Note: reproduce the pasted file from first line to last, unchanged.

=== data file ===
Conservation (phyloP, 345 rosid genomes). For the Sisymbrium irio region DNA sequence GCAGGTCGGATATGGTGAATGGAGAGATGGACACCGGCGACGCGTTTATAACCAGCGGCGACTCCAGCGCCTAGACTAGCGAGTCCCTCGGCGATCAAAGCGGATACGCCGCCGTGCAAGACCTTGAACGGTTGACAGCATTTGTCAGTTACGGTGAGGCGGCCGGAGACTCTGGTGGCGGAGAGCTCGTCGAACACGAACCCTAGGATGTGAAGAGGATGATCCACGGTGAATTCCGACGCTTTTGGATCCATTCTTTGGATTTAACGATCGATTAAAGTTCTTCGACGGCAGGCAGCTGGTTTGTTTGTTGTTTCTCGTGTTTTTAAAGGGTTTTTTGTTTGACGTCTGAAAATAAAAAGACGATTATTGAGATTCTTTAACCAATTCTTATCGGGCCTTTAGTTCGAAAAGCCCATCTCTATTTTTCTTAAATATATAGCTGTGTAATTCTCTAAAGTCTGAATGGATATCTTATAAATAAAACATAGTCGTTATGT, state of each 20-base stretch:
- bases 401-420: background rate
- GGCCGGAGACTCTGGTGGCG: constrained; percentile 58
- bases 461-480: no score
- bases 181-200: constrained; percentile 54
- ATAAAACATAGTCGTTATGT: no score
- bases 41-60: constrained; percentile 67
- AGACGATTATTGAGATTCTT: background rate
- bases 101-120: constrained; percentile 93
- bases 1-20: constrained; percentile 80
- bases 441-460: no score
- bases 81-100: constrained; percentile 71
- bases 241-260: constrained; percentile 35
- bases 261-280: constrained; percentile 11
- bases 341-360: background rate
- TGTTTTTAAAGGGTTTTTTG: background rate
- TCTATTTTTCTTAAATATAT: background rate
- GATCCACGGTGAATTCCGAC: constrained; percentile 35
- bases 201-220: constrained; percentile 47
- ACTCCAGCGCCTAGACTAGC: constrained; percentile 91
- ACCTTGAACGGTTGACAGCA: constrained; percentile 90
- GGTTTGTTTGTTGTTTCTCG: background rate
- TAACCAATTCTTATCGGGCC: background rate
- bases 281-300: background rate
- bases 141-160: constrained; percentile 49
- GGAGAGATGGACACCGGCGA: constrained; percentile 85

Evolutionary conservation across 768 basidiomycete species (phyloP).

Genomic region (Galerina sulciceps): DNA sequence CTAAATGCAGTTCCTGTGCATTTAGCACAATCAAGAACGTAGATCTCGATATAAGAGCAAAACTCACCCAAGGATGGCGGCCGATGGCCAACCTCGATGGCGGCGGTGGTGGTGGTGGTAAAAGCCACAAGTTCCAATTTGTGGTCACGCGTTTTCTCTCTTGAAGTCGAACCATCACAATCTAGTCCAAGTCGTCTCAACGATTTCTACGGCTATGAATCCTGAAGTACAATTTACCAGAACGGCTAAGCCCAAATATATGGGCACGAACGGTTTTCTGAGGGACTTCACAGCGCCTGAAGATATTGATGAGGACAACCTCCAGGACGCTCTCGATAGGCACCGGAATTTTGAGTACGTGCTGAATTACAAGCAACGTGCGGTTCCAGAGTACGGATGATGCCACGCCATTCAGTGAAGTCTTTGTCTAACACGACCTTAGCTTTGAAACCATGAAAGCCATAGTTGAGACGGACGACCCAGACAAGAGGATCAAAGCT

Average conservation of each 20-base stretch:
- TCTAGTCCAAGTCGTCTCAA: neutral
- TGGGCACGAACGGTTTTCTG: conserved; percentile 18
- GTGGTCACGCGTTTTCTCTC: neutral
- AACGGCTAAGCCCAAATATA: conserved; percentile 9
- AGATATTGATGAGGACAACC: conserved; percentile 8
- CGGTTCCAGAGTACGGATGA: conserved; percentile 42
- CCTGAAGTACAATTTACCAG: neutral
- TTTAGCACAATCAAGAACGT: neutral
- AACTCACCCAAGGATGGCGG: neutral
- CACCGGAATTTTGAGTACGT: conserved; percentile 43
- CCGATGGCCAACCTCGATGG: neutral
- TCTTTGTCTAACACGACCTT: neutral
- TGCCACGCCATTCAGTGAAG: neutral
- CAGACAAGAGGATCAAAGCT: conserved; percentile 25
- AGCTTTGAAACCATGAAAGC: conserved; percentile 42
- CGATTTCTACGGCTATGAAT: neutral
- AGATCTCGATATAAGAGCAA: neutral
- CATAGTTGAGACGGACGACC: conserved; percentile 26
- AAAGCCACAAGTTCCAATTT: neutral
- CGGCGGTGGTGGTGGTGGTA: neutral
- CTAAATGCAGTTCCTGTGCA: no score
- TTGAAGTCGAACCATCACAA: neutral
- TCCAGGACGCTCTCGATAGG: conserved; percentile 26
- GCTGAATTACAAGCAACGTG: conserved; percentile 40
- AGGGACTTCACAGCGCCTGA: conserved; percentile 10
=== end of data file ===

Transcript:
Conservation (phyloP, 345 rosid genomes). For the Sisymbrium irio region DNA sequence GCAGGTCGGATATGGTGAATGGAGAGATGGACACCGGCGACGCGTTTATAACCAGCGGCGACTCCAGCGCCTAGACTAGCGAGTCCCTCGGCGATCAAAGCGGATACGCCGCCGTGCAAGACCTTGAACGGTTGACAGCATTTGTCAGTTACGGTGAGGCGGCCGGAGACTCTGGTGGCGGAGAGCTCGTCGAACACGAACCCTAGGATGTGAAGAGGATGATCCACGGTGAATTCCGACGCTTTTGGATCCATTCTTTGGATTTAACGATCGATTAAAGTTCTTCGACGGCAGGCAGCTGGTTTGTTTGTTGTTTCTCGTGTTTTTAAAGGGTTTTTTGTTTGACGTCTGAAAATAAAAAGACGATTATTGAGATTCTTTAACCAATTCTTATCGGGCCTTTAGTTCGAAAAGCCCATCTCTATTTTTCTTAAATATATAGCTGTGTAATTCTCTAAAGTCTGAATGGATATCTTATAAATAAAACATAGTCGTTATGT, state of each 20-base stretch:
- bases 401-420: background rate
- GGCCGGAGACTCTGGTGGCG: constrained; percentile 58
- bases 461-480: no score
- bases 181-200: constrained; percentile 54
- ATAAAACATAGTCGTTATGT: no score
- bases 41-60: constrained; percentile 67
- AGACGATTATTGAGATTCTT: background rate
- bases 101-120: constrained; percentile 93
- bases 1-20: constrained; percentile 80
- bases 441-460: no score
- bases 81-100: constrained; percentile 71
- bases 241-260: constrained; percentile 35
- bases 261-280: constrained; percentile 11
- bases 341-360: background rate
- TGTTTTTAAAGGGTTTTTTG: background rate
- TCTATTTTTCTTAAATATAT: background rate
- GATCCACGGTGAATTCCGAC: constrained; percentile 35
- bases 201-220: constrained; percentile 47
- ACTCCAGCGCCTAGACTAGC: constrained; percentile 91
- ACCTTGAACGGTTGACAGCA: constrained; percentile 90
- GGTTTGTTTGTTGTTTCTCG: background rate
- TAACCAATTCTTATCGGGCC: background rate
- bases 281-300: background rate
- bases 141-160: constrained; percentile 49
- GGAGAGATGGACACCGGCGA: constrained; percentile 85

Evolutionary conservation across 768 basidiomycete species (phyloP).

Genomic region (Galerina sulciceps): DNA sequence CTAAATGCAGTTCCTGTGCATTTAGCACAATCAAGAACGTAGATCTCGATATAAGAGCAAAACTCACCCAAGGATGGCGGCCGATGGCCAACCTCGATGGCGGCGGTGGTGGTGGTGGTAAAAGCCACAAGTTCCAATTTGTGGTCACGCGTTTTCTCTCTTGAAGTCGAACCATCACAATCTAGTCCAAGTCGTCTCAACGATTTCTACGGCTATGAATCCTGAAGTACAATTTACCAGAACGGCTAAGCCCAAATATATGGGCACGAACGGTTTTCTGAGGGACTTCACAGCGCCTGAAGATATTGATGAGGACAACCTCCAGGACGCTCTCGATAGGCACCGGAATTTTGAGTACGTGCTGAATTACAAGCAACGTGCGGTTCCAGAGTACGGATGATGCCACGCCATTCAGTGAAGTCTTTGTCTAACACGACCTTAGCTTTGAAACCATGAAAGCCATAGTTGAGACGGACGACCCAGACAAGAGGATCAAAGCT

Average conservation of each 20-base stretch:
- TCTAGTCCAAGTCGTCTCAA: neutral
- TGGGCACGAACGGTTTTCTG: conserved; percentile 18
- GTGGTCACGCGTTTTCTCTC: neutral
- AACGGCTAAGCCCAAATATA: conserved; percentile 9
- AGATATTGATGAGGACAACC: conserved; percentile 8
- CGGTTCCAGAGTACGGATGA: conserved; percentile 42
- CCTGAAGTACAATTTACCAG: neutral
- TTTAGCACAATCAAGAACGT: neutral
- AACTCACCCAAGGATGGCGG: neutral
- CACCGGAATTTTGAGTACGT: conserved; percentile 43
- CCGATGGCCAACCTCGATGG: neutral
- TCTTTGTCTAACACGACCTT: neutral
- TGCCACGCCATTCAGTGAAG: neutral
- CAGACAAGAGGATCAAAGCT: conserved; percentile 25
- AGCTTTGAAACCATGAAAGC: conserved; percentile 42
- CGATTTCTACGGCTATGAAT: neutral
- AGATCTCGATATAAGAGCAA: neutral
- CATAGTTGAGACGGACGACC: conserved; percentile 26
- AAAGCCACAAGTTCCAATTT: neutral
- CGGCGGTGGTGGTGGTGGTA: neutral
- CTAAATGCAGTTCCTGTGCA: no score
- TTGAAGTCGAACCATCACAA: neutral
- TCCAGGACGCTCTCGATAGG: conserved; percentile 26
- GCTGAATTACAAGCAACGTG: conserved; percentile 40
- AGGGACTTCACAGCGCCTGA: conserved; percentile 10